Misha was the next to arrive at the second floor corridor, before journalism class started. Ten minutes previous to that I arrived and waited for the locked room to be, well, unlocked. There wasn't any time to point anything out regarding her seemingly flawless American accent - usually I take it as more of a matter of word speed than upbringing - and I remember that she was insisting that I sit down. Five minutes remained before the class was supposed to start, and I barely gave in to her offer.
Almost everyone from LC18 were in that class. The remaining third were filled by what John calls "full-blooded" CAM students, most of which aspired to become journalists at one point. If you've known me long enough, you'd know about my newspaper-reading childhood, about my wild imagination put to work during my elementary school years, and the reason why I took up this degree program in the first place. And probably that was the reason why it got annoying barely midway through the class, when most of the class became achingly honest as to why they enrolled in that class. If it wasn't the schedule, it was the number of field trips. To be honest, I didn't really know about them until Misha mentioned it to me.
She was supposed to enroll in film management class until she found out that there won't be any shooting or editing involved. It was a very stressful aspect of last term, notwithstanding the fact that Sir Groyon wasn't around to teach. (Marcia eventually said that Miss Lee, the one who's handling segment production class, requires a lot more: thirteen segments on topics that, I believe, take more than a week to develop, especially if you're only two in the production staff.) When Meh arrived, she was waving half-frantically at the empty editing bay, bidding it goodbye forever, until either Nadia or Mae shook her back to reality, and to thesis.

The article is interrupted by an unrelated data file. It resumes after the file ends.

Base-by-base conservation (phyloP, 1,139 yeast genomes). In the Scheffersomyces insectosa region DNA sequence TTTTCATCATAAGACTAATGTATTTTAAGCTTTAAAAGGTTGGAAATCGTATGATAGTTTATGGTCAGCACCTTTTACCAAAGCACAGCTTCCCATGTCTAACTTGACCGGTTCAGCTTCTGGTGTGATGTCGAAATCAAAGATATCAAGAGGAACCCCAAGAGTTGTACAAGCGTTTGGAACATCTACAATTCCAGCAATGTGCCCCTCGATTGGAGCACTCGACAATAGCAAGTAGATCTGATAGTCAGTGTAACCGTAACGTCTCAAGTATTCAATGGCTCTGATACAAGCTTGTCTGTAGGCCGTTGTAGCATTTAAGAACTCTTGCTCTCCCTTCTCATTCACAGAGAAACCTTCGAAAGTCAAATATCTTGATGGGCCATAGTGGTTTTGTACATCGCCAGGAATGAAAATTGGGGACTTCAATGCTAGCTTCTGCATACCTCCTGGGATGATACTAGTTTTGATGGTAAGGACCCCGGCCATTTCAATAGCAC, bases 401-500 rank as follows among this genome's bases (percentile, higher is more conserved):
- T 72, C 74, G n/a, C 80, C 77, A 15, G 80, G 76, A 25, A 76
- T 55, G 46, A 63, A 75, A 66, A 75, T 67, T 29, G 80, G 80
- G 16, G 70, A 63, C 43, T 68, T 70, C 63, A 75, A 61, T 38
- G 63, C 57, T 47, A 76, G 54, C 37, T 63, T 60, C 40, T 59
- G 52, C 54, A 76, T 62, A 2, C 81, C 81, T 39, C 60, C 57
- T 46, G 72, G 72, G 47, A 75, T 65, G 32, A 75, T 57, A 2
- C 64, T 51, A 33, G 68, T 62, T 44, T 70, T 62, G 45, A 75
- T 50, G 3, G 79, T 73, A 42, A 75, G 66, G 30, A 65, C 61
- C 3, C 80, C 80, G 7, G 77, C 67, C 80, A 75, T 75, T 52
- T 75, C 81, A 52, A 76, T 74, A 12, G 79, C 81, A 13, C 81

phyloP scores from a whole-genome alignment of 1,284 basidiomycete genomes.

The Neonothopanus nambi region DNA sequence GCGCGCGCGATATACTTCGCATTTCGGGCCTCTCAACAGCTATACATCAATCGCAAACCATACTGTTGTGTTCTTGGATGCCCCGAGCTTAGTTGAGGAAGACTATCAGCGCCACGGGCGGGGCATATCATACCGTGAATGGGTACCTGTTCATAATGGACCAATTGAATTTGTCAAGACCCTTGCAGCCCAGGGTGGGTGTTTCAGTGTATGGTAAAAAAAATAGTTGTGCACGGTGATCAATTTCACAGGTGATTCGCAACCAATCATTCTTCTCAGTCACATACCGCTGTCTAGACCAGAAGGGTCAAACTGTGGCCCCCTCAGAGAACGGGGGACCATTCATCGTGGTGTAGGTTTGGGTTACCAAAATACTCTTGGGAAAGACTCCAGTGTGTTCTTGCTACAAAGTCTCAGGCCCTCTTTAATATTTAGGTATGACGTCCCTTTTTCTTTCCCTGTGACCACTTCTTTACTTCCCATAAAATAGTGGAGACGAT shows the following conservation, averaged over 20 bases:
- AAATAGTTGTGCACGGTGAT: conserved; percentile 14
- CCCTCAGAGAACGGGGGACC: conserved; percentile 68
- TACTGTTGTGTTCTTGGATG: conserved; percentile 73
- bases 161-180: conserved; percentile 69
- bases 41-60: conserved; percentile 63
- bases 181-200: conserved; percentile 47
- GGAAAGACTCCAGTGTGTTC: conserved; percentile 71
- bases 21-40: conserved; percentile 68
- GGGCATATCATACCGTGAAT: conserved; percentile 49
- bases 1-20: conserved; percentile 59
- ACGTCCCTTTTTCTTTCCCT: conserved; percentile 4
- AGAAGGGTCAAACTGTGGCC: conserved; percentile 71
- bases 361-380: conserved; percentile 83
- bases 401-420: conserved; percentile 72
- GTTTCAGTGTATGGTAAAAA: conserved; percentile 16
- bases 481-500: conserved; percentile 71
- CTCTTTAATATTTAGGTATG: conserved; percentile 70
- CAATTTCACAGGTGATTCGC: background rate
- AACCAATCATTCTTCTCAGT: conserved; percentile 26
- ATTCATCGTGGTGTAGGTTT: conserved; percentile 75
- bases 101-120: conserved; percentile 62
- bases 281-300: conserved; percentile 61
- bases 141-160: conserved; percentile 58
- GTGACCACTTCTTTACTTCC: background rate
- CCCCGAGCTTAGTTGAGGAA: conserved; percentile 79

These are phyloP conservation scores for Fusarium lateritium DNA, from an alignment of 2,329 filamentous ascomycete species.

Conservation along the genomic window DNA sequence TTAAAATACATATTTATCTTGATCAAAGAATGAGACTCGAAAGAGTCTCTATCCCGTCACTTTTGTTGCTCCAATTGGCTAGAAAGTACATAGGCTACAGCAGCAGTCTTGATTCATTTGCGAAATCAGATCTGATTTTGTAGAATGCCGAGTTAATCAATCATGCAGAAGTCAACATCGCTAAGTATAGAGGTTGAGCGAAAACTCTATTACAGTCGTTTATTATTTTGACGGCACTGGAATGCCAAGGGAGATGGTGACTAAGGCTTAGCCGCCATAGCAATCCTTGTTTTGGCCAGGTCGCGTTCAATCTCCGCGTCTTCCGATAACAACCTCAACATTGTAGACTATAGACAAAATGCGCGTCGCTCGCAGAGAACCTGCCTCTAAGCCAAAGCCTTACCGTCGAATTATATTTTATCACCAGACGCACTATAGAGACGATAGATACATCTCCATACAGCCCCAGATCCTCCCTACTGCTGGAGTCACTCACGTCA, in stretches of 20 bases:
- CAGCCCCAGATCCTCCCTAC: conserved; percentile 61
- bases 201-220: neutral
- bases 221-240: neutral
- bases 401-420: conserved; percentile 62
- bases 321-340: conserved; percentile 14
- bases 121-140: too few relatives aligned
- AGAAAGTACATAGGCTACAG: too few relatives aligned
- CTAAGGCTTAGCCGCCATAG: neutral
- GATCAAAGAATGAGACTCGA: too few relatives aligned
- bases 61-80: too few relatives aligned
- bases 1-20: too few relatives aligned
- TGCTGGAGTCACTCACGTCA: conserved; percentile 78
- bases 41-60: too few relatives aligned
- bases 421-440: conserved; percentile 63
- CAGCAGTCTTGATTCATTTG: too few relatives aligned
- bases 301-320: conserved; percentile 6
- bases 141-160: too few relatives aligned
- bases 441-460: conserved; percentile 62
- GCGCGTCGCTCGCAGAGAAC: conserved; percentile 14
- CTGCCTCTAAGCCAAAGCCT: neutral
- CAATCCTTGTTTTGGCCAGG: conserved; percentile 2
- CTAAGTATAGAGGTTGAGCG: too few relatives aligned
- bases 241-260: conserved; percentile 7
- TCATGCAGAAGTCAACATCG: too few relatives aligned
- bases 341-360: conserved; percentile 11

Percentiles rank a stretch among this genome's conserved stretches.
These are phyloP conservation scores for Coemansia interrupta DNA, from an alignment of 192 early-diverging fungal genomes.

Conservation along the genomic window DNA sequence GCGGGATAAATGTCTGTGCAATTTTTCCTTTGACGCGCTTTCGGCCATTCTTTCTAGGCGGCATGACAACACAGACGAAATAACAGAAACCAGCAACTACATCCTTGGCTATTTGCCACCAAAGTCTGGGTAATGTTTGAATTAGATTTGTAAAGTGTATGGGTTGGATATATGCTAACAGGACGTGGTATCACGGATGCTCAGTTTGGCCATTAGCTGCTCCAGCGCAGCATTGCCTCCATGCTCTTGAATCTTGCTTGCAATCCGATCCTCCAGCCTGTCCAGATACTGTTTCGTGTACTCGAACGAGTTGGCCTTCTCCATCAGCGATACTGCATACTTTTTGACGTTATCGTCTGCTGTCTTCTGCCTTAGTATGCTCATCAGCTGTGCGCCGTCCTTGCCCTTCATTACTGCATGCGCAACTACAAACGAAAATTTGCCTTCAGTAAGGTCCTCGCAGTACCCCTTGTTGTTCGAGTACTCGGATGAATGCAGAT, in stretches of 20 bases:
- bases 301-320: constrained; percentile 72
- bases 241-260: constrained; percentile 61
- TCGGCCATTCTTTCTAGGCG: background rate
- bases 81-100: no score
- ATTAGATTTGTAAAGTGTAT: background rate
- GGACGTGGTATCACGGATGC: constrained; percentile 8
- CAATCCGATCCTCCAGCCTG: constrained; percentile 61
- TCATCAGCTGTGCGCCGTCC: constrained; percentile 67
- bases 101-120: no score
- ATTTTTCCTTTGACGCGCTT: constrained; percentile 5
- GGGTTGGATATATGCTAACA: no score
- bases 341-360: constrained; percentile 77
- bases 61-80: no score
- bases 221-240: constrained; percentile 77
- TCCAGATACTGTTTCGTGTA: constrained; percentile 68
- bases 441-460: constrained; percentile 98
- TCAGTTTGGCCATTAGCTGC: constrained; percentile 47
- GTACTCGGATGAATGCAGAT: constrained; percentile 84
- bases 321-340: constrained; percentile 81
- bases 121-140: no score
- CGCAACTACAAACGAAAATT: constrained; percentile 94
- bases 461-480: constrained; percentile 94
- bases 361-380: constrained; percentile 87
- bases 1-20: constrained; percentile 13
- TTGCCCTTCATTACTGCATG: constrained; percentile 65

It was one of the ironies a CAM student had to face. Turns out film management class teetered very closely to the mainstream, with the final project being a concept for a film that would have a lot of potential for entry into the Metro Manila Film Festival. It's funny thinking that, for the past few terms, we have been taught (if silently) the independent culture, where creative freedom is more than a dream. I remember Kat's face when she pointed that out, before we started film writing class under Sir Doy, and everybody knows that he's so much into the independent mindset - the need to make scripts personal, or else they become fluff.
The group discussion was fluffy. Not that I wasn't particularly proud of it, but I complained about it to Marcia when we went home. Having two-thirds of the class uninterested means not everybody pays attention, although (sickeningly safe, this approach is) we eventually pulled through with answers and insights. Or maybe half of our group did. I don't know if Miss Bacalla was slightly annoyed at everybody's insistent hinting about the (rumored) field trips, but we somehow managed, still, to get good answers about what journalism really is. Hopefully soon things get really started, because if they don't, then I don't know what will.
Society class suddenly posed a challenge upon us - we are required to write someone in the media industry. At least two letters, one in each half of the term, would be the output, and each would contain our feedback regarding whatever we see in the media. My concern is putting my complaints into words and rationalizing them, to be honest, because I apparently have so much to say. But seven weeks - make that six - is still a long time, but not too long for procrastination. By now most of us have learned the art of not doing anything until the very last minute, so maybe we can manage unless we forget, or if we decide to insert the paranoia Caresse was describing the day before. She said it went beyond what she was capable off. But it was off my head when the first of Friday's classes commenced, partly because I actually enjoyed the view. Dismissal, however, flew so fast it gave me a headache.